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Ericoid mycorrhiza

    Ericoid mycorrhiza are a symbiotic relationship between fungi and the roots of plants from the order Ericales. Ericoid mycorrhiza are considered crucial for the success of the family Ericaceae in variety of edaphically stressful environments worldwide (Read, 1992). Ericaceous plants commonly co-occur in soils with leguminous or carnivorous plants (Read, 1996), further highlighting the low nutrient status of these soils. Ericoid mycorrhizal fungi, which are predominately ascomycetes, enable their host plant to obtain nutrients in these depauperate soils.

Many of the fungi which form ericoid mycorrhizas are from the ascomycete order Helotiales. The best studied of these fungi is Rhizoscyphus ericae (=Hymenoscyphus ericae). R. ericae commonly occurs in symbiosis with a variety of ericaceous species from the northern hemisphere, but is not routinely found associated with Ericaceae (ex Epacridaceae) in the southern hemisphere (Cairney and Ashford, 2002).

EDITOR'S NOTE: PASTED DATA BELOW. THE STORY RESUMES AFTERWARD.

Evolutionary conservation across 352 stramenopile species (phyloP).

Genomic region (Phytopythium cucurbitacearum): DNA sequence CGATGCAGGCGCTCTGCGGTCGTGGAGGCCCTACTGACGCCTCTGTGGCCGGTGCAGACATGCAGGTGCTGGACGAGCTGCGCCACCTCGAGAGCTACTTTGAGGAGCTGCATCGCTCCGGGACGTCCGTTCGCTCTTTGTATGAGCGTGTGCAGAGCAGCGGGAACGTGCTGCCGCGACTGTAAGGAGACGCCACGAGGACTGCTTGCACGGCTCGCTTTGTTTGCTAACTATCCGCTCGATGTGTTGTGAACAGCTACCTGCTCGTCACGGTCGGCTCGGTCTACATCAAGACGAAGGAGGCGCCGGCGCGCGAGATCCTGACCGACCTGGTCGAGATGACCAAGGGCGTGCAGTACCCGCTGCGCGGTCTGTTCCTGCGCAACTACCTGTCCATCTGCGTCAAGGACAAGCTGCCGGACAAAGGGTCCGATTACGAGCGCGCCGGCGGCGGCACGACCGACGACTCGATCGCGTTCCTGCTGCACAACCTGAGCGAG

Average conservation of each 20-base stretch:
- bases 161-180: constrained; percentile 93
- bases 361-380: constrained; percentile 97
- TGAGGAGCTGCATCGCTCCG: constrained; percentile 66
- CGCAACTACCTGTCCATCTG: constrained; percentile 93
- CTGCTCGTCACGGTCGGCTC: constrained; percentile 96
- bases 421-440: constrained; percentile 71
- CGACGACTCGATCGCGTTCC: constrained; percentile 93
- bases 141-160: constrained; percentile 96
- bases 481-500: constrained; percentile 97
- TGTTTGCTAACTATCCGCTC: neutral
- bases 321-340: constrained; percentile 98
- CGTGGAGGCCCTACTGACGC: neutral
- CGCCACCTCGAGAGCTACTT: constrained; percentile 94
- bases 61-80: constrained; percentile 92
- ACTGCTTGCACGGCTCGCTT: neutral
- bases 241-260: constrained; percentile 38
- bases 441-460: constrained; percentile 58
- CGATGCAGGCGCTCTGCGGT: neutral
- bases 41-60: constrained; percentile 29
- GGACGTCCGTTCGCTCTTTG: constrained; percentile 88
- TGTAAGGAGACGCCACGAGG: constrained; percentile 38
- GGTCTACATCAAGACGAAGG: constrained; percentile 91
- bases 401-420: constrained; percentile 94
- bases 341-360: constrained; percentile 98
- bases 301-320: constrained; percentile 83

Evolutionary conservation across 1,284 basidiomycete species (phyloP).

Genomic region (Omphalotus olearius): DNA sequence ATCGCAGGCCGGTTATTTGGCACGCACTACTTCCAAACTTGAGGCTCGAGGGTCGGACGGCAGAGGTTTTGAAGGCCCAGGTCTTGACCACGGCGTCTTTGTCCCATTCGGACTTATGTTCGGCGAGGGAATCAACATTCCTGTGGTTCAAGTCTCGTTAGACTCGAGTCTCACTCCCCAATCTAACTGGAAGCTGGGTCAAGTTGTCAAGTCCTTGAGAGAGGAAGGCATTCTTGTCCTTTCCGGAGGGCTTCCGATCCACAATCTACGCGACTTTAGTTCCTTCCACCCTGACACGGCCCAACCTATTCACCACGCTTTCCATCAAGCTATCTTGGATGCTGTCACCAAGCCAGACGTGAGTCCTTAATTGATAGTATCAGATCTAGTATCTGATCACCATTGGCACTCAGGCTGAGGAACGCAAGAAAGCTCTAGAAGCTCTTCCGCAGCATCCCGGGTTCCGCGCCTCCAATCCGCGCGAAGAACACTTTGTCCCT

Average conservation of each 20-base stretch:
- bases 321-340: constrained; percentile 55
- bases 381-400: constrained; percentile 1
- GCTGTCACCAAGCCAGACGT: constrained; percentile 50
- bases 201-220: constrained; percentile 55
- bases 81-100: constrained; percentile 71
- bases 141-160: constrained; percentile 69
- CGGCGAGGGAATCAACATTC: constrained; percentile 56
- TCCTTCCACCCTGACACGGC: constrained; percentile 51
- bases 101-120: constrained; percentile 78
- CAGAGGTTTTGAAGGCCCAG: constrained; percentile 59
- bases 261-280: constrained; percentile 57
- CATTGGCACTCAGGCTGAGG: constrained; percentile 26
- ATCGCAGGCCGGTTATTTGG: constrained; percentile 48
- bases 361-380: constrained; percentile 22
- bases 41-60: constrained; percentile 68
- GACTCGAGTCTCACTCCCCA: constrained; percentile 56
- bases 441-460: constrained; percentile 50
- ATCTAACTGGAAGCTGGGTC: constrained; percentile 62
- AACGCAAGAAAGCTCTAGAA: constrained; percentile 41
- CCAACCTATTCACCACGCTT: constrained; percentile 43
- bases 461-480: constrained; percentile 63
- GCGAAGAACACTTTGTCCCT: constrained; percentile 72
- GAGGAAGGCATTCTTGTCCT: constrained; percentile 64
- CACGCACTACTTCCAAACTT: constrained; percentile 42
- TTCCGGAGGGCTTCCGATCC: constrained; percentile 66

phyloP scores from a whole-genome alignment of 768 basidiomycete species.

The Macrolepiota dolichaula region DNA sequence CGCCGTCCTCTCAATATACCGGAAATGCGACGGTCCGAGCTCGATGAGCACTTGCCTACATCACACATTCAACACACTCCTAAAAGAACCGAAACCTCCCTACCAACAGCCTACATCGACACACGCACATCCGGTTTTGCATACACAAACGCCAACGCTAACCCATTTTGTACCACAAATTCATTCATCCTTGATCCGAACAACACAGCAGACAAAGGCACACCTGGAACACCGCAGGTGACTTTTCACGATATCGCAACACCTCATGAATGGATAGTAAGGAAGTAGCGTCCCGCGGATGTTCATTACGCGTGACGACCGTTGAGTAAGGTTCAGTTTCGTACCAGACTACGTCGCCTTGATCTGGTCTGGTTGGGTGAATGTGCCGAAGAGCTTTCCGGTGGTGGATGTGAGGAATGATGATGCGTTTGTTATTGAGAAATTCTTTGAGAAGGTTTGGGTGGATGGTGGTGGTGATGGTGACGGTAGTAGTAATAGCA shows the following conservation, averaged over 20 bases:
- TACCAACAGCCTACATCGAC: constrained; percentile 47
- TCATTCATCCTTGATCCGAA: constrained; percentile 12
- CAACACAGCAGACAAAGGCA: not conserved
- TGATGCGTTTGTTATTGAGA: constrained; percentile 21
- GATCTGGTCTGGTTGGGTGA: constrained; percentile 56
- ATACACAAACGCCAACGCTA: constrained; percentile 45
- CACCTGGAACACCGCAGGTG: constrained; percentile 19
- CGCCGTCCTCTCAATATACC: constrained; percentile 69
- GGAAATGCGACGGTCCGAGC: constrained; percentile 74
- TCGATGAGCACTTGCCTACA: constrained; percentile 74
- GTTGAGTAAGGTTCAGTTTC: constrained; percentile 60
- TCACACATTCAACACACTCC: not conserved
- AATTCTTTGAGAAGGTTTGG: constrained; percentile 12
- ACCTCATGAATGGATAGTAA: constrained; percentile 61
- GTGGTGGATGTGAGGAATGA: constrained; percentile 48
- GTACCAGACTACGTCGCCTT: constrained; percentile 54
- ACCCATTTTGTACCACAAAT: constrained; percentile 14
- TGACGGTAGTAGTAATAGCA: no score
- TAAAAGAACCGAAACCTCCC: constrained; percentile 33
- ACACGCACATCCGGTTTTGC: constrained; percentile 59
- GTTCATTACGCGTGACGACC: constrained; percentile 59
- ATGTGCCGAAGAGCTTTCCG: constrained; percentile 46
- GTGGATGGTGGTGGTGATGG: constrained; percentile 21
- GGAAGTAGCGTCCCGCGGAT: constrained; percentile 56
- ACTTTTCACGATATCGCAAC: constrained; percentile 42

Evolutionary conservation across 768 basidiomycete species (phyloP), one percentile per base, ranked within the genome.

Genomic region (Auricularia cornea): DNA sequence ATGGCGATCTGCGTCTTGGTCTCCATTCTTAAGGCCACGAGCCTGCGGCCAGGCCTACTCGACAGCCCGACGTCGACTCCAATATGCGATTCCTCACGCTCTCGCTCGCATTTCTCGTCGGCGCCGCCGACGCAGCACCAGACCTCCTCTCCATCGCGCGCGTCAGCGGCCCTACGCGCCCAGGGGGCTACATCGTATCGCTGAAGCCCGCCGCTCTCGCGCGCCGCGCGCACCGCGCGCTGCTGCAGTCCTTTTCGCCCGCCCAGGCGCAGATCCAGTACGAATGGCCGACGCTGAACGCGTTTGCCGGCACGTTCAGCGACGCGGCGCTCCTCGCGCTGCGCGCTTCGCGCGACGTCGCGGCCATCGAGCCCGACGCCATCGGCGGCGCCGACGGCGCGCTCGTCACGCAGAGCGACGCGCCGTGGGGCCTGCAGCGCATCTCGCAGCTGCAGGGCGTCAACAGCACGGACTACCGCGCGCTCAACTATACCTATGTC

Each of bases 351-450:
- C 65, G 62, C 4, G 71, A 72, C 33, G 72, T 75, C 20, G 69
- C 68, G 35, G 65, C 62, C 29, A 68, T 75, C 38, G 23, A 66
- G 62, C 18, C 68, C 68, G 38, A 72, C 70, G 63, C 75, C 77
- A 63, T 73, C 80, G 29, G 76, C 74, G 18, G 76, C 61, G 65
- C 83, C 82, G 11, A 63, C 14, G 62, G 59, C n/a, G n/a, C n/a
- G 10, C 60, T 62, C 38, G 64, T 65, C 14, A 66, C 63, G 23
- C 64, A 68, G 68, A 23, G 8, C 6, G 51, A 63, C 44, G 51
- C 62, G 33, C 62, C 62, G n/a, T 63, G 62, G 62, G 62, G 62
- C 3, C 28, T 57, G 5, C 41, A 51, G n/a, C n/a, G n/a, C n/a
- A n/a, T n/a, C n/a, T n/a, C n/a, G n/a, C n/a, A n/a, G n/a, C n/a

• Cairney, JWG & Ashford, AE 2002. Biology of mycorrhizal associations of epacrids (Ericaceae). New Phytologist 154: 305-326.
  • Midgley, DJ, Chambers, SM & Cairney, JWG. 2002. Spatial distribution of fungal endophyte genotypes in a Woollsia pungens (Ericaceae) root system. Australian Journal of Botany 50, 559-565.
  • Read, DJ. 1992. The mycorrhizal mycelium. In: Mycorrhizal functioning: An integrative plant-fungal process. Allen MF (ed). pp 102-133, Chapman and Hall, New York.
  • Read, DJ 1996. The Structure and Function of the Ericoid Mycorrhizal Root. Annals of Botany 77: 365-374.


This article is licensed under the GNU Free Documentation License. It uses material from the Wikipedia article "Ericoid_mycorrhiza". A list of authors is available in Wikipedia.
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